Five Differences Between Au Pairs and Nannies

Deciding whether to host an au pair or hire a nanny is a big decision. Many parents think of au pairs and nannies as interchangeable forms of childcare. The truth is, while they’re both wonderful options, there are some major differences. As au pair industry experts, having successfully matched thousands of au pairs with host families for over 35 years, we want to give you a quick comparison between au pairs and nannies to help you make the best decision for your family. 

  1. Au pairs live with you while most nannies do not. Because au pairs travel to the U.S. on a cultural exchange program, the best way for them to learn about American culture is to be fully immersed in it, living with an American host family. Consequently, you’ll need to ensure your family is ready to welcome them as family members and devote time and energy to helping them navigate American life.
  2. Au pairs are motivated by culture and language exchange opportunities. Au pairs are motivated to have a “gap year” travel experience in America as part of an American host family. They expect to take part in daily life, holidays, and family celebrations. Many au pairs also want to improve their English skill by being immersed in the language 24/7. Nannies are usually already based in the U.S. and are simply looking for an employment situation.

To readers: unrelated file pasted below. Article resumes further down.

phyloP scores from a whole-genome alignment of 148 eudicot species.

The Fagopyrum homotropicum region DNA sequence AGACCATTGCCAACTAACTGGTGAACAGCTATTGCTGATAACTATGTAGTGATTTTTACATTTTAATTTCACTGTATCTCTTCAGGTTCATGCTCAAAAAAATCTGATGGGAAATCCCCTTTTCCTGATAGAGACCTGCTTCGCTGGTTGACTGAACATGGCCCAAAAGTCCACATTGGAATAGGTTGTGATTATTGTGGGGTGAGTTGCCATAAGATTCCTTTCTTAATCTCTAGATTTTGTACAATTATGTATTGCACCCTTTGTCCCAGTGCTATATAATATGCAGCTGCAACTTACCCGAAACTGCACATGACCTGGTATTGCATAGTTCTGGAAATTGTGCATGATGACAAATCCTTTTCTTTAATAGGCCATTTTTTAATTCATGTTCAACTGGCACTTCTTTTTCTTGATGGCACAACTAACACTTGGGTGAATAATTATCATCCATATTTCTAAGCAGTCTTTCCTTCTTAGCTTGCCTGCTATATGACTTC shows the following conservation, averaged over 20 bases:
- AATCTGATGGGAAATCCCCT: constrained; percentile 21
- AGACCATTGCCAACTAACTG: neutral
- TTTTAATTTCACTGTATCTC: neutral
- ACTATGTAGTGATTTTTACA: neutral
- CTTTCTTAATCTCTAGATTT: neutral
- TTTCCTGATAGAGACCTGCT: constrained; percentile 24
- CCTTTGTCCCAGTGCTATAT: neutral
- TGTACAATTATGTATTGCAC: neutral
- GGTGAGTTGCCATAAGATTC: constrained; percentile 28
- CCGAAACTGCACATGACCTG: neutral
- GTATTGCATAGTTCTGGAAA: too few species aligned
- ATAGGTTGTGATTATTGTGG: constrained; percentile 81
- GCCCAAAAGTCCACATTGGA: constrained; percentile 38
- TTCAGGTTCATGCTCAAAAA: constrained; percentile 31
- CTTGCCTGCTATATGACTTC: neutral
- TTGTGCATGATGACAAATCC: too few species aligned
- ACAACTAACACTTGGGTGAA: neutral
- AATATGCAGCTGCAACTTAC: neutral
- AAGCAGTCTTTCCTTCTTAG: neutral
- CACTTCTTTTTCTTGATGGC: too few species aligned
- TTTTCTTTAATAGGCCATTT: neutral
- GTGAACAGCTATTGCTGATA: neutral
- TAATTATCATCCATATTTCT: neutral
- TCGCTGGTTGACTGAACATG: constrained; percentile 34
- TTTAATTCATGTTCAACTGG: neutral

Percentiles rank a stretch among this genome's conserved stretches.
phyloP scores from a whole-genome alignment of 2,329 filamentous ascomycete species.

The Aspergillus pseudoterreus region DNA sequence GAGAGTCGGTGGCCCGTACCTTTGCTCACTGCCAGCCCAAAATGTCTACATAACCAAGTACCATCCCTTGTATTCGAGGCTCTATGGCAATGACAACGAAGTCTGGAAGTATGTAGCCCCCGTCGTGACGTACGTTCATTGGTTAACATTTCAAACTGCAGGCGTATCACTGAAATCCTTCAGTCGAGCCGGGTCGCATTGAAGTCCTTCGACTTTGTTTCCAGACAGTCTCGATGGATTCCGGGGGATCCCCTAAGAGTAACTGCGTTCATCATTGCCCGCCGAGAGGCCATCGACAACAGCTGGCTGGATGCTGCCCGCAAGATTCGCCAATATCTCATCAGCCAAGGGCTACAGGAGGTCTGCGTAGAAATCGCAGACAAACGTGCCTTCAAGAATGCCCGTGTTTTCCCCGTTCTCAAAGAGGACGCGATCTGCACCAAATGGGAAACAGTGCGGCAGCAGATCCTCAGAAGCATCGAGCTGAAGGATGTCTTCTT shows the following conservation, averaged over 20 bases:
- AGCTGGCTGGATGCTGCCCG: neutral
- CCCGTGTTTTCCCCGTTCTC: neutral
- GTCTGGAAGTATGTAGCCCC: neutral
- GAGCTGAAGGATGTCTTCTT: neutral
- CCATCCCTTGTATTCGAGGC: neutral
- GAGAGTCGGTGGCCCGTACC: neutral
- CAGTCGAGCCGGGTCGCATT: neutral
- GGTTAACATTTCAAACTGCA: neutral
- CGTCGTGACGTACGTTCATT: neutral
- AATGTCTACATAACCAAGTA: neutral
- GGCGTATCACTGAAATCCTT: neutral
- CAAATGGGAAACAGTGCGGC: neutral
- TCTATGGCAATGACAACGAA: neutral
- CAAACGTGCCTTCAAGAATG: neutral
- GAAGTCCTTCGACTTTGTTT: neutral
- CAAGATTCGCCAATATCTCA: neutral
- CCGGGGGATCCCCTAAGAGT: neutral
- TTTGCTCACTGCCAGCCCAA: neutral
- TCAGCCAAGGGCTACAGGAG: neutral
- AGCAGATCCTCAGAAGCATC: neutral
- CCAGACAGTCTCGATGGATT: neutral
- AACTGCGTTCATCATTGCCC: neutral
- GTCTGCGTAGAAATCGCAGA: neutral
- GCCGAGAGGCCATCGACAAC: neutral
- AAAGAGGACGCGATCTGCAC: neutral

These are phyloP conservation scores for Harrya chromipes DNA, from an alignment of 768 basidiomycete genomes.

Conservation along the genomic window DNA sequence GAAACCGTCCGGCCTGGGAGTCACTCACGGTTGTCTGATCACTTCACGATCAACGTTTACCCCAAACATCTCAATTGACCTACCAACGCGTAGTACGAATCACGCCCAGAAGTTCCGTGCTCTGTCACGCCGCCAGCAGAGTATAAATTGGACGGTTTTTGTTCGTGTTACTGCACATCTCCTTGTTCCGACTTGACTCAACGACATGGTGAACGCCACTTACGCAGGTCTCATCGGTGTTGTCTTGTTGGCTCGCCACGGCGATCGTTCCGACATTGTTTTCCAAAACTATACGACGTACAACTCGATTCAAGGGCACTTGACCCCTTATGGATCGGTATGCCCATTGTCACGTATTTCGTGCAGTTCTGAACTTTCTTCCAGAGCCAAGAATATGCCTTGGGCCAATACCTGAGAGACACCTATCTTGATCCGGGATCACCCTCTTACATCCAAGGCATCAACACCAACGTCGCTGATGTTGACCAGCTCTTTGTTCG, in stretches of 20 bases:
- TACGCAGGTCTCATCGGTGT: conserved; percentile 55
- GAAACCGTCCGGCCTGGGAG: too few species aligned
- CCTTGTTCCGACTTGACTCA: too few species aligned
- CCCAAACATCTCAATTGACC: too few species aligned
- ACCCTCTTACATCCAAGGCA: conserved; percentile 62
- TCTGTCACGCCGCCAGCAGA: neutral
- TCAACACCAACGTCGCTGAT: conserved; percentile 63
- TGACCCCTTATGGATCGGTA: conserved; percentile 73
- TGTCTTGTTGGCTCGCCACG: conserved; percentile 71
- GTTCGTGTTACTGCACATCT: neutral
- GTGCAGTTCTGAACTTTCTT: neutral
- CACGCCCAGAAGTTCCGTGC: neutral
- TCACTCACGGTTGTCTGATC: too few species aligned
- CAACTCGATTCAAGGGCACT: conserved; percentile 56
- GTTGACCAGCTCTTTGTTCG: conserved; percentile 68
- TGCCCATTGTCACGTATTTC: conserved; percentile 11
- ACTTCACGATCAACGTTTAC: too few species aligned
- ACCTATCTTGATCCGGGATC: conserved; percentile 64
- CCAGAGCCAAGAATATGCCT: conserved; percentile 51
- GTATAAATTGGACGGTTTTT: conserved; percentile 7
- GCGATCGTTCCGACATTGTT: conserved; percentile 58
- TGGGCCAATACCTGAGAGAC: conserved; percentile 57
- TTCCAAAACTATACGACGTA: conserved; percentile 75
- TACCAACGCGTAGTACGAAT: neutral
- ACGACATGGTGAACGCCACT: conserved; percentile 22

3. Au pairs can stay a maximum of two years in the U.S. on the au pair program. Au pairs commit to a one-year experience with a host family, with the opportunity to extend an additional six, nine or 12 months. Welcoming new au pairs each year  can be a wonderful opportunity to introduce your family to a different part of the world and keep the element of cultural exchange fresh and exciting at home. A nanny might work for your family for a month, a summer, or for many years. The time frame is not set by a specific program length. 
  4. Au pairs are not usually professional childcare providers. While au pairs arrive at your home with extensive training and hundreds of hours of childcare experience, most do not come from a professional background caring for kids.  Since au pairs are also limited to ages 18-26, they simply may not have had the same life experience as an older nanny. 
  5. Au pairs are only responsible for childcare related tasks, like preparing meals for the kids, doing their laundry and tidying up their toys and bedrooms, while nannies often assist with chores for the whole family. These rules are part of the U.S. Department of State regulations and are meant to ensure the safety of au pair and host family alike. 
An au pair holds a cake with host kids.
Au pairs often become close members of the family! Image courtesy of au pair Linda.

If you’re ready to get started on your au pair hosting journey, we can’t wait to help you find the right au pair for your family. Start by submitting your host family application.

Marisa Lonic

Marisa is a lover of all things cultural exchange. She and her family have hosted au pairs from Brazil, Germany, Colombia, Spain, and Ecuador. As a mom of four and the founder of Mama Work It, she helps working moms juggle mom life, work life, spouse life, fill in the blank life through her books, courses and coaching programs.